I’ve been eating kimchi since 2011. I know the date because I’ve just searched my emails to try and find a long rant I had sent my friend Liz on the subject, and although the rant isn’t there – it may have been by text message, or maybe I went old school and sent an actual paper-based letter – there is a message to someone else from 2011 talking about my new-found love of Korean fermented cabbage.
(Kimchi, and other fermented foods, have acquired a distinct whiff of hipsterism along with the whiff of fermentation.* An internet search for “kimchi hipster” brings up assorted articles from the mid-2010s about hipsters loving kimchi. This is likely a few years after hipsters started to get excited about kimchi, meaning the timing of my discovery of it sits squarely in the ‘part of the problem’ column; my much more recent first attempt at making kimchi – see below – puts me in the ‘on the bandwagon, rather late’ column. As ever, it’s fun to write about this but it isn’t a solid base on which to make culinary decisions.)
The gist of the rant was that I had read about Kimchi in Madhur Jaffrey’s A Taste of the Far East, a book that I habitually browse whenever I visit my parents. Fermented vegetables (most iconically Chinese leaf, aka Napa cabbage), pungent with garlic, ginger and chilli? Yes, that sounds like something I want to try. Unfortunately, the pungency tends also to come from oysters, shrimp and other seafood sources. But worth a look to see what’s available…
I took a trip to Hang Sing, one of Leeds’ Chinese supermarkets. There in the fridge I found pots of kimchi, including the Chongga brand**. I read the ingredients, and to my delight there was no seafood nor fish included. Other brands, and other varieties of Chongga kimchi (such as radish kimchi) were not vegetarian, but this was.
On returning home, I opened the pot, and was hit with a most exciting smell: enticingly sour, rich with the aroma of garlic, a tingle of chilli heat. And the taste!… I ate my way through five or six pots over the next few weeks. Kimchi with rice. Kimchi in stir-fries. Kimchi in noodle soup. Kimchi on toast, for breakfast. My now-ex-wife, not a fan of pungent, strong foods at the best of times and especially not at breakfast, looked aghast for much of these weeks.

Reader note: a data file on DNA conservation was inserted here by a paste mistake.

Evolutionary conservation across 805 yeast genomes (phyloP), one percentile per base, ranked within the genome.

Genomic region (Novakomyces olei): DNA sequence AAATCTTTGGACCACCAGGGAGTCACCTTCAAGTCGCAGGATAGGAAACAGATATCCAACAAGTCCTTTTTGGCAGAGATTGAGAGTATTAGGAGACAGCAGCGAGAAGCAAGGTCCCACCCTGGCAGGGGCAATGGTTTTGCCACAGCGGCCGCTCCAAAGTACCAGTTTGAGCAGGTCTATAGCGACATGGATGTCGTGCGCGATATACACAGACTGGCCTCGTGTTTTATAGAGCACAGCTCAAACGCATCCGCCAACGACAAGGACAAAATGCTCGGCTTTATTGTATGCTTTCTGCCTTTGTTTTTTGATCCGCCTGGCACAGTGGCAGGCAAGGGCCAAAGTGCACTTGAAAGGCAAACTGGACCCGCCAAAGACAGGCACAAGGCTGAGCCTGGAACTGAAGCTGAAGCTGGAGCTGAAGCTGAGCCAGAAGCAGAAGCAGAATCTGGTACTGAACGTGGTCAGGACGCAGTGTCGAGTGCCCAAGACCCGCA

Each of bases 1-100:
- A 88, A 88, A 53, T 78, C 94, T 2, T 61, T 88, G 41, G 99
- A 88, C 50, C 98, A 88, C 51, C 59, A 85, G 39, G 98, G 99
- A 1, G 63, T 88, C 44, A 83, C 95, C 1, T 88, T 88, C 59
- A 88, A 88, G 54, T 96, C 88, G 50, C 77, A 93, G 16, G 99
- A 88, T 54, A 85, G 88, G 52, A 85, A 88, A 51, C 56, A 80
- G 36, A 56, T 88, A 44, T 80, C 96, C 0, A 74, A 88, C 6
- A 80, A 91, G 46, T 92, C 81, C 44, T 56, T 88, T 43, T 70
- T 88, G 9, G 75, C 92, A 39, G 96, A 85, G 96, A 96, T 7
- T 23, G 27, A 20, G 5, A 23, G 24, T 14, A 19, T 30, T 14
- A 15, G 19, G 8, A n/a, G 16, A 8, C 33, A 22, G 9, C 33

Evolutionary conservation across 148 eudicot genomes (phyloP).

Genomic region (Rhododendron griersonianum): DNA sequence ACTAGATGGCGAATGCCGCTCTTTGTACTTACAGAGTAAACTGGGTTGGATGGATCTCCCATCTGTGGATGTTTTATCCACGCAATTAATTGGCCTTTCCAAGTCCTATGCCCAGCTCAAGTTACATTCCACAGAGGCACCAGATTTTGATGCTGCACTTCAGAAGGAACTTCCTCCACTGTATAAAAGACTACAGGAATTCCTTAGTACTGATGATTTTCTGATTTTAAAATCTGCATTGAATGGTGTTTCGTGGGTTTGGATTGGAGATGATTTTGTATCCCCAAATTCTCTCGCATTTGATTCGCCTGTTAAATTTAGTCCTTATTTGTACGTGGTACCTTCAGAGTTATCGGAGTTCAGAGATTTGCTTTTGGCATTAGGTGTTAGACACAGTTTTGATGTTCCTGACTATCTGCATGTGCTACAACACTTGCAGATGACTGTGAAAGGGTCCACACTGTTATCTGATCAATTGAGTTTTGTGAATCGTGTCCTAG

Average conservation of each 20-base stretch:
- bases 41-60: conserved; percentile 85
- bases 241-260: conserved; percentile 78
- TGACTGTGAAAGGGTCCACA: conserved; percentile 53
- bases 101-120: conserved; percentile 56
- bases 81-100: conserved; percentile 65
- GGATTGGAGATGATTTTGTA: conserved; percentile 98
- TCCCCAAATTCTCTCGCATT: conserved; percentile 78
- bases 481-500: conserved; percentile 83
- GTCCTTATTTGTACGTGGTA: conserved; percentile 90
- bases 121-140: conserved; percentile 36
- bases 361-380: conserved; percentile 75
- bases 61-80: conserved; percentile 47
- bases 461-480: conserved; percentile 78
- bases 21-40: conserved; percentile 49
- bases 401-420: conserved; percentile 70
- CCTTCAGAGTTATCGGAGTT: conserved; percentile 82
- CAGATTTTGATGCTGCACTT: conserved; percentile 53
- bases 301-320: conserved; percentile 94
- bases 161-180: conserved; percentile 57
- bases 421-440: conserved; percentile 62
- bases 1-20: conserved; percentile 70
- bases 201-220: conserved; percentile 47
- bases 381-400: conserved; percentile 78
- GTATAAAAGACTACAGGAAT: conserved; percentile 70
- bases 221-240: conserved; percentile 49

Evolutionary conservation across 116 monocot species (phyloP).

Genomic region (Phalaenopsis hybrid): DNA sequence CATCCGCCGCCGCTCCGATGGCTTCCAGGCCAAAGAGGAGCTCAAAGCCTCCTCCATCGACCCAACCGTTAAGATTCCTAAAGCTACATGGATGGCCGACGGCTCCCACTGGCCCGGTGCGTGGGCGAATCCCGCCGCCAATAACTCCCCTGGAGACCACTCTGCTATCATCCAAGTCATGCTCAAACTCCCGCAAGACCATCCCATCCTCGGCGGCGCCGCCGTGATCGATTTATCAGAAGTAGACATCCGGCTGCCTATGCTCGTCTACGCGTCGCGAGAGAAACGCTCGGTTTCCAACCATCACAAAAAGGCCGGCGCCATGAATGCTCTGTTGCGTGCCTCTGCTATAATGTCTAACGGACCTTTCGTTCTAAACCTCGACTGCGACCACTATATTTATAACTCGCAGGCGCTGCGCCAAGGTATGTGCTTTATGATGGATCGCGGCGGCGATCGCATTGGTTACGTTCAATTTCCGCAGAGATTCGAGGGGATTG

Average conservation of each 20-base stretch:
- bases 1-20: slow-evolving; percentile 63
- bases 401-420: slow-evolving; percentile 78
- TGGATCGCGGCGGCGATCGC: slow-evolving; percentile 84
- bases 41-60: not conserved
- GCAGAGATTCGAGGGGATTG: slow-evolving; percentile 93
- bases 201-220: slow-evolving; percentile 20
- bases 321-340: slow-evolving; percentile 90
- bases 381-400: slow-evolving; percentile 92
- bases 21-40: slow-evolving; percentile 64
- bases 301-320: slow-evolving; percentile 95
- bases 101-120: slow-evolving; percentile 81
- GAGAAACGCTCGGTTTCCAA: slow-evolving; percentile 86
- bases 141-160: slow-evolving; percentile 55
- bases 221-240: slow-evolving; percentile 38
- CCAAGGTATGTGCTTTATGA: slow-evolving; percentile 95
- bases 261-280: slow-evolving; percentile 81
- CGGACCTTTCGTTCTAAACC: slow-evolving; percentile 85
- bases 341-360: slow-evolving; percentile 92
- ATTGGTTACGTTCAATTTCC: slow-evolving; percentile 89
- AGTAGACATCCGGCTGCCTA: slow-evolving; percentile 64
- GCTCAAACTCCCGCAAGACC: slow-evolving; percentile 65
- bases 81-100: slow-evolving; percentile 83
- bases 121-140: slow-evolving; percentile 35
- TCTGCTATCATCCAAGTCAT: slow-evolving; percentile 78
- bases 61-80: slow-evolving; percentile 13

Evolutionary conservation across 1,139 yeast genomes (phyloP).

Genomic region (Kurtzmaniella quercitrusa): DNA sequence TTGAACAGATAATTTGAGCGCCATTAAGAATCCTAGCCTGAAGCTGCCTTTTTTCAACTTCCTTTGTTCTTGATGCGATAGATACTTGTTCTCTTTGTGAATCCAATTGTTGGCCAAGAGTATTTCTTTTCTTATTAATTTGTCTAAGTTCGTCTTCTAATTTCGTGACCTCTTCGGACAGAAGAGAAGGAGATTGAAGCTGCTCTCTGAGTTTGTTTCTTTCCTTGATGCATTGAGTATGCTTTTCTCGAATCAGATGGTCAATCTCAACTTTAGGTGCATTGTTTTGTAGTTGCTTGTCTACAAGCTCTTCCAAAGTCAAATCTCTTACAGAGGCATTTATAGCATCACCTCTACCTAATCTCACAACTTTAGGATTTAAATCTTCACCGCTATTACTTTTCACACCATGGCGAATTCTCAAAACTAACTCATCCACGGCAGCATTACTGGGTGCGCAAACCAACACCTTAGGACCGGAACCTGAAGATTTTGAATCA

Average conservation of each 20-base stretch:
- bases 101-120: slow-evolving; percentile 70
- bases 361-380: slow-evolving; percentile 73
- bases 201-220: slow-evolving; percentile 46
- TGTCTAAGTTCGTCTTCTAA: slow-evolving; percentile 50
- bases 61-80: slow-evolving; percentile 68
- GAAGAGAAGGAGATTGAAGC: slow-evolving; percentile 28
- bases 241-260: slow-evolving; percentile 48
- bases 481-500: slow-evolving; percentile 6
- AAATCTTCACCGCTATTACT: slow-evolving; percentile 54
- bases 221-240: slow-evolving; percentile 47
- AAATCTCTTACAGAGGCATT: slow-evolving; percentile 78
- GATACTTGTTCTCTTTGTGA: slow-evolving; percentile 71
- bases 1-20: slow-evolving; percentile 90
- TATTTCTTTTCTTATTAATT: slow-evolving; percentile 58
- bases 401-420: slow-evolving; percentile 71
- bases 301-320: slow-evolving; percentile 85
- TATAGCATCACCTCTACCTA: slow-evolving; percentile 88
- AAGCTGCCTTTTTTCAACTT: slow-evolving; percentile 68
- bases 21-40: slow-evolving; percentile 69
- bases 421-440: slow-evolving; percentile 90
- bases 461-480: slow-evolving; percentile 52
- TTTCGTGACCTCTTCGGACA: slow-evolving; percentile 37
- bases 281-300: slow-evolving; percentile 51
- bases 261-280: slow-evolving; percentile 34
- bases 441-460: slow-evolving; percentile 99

Stocking up on my fourth or fifth round of kimchi back at Hang Sing Hong, I paused on a whim to re-read the ingredients. And there it was. “Anchovy”.
The packaging was the same apart from this change to the ingredients. Whether Chongga have different recipes, some vegetarian and some not, I don’t know. (I’ve been unable to find a definitive answer to this question.) Dejected, I shut the fridge door – after reading the ingredients of every variety of kimchi in there, to no avail.
A few months later, I found a jar of vegetarian kimchi (again in Hang Sing Hong. It was on the shelf rather than in the fridge – perhaps indicating that the fermentation had been more thoroughly stopped rather than simply slowed right down as is the case with chilled kimchi). This kimchi was sour, pungent, hot, all the things that I was looking for, but just didn’t cut it. It lacked the umami depth that had made the refrigerated Chongga kimchi so addictive. The kind of depth that more easily comes from things like anchovies and oysters than from vegetables alone. Have Chongga discovered the secret to animal-free kimchi? Or was there a mix-up in the labelling department? (In writing this post, I’ve had another look on the internet and still been unable to find anything to confirm whether or not the recipe varies, or that there have been some mishaps with labelling. In the absence of any information, I’m happy to assume that their listed ingredients are accurate.)